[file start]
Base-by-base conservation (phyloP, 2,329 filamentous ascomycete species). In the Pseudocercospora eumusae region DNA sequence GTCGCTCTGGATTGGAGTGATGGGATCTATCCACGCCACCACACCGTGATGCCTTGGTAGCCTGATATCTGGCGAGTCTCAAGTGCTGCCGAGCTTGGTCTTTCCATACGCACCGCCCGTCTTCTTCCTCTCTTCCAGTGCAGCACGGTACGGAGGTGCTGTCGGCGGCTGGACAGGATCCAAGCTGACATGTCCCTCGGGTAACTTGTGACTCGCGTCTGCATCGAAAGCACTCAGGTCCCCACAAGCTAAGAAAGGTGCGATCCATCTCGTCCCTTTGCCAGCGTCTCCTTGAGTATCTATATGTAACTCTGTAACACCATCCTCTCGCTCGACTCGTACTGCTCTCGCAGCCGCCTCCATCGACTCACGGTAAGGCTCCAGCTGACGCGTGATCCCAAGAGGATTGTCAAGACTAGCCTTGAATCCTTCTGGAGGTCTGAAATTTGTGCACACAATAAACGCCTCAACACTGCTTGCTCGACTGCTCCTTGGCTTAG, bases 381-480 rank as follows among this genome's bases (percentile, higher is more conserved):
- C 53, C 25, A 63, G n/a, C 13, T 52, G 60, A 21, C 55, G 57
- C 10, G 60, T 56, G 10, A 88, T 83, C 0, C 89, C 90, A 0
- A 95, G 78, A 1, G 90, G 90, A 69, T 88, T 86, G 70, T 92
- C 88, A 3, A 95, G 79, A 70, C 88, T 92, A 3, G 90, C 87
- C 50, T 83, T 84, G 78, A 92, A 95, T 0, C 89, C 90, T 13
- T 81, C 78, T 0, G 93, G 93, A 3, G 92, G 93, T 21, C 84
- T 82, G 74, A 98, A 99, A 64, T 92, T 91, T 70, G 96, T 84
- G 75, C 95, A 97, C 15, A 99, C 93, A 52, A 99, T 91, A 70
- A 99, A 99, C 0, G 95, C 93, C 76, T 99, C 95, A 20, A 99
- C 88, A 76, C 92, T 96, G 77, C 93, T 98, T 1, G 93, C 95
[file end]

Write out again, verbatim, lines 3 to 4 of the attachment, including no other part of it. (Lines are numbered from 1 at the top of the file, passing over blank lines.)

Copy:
- C 10, G 60, T 56, G 10, A 88, T 83, C 0, C 89, C 90, A 0
- A 95, G 78, A 1, G 90, G 90, A 69, T 88, T 86, G 70, T 92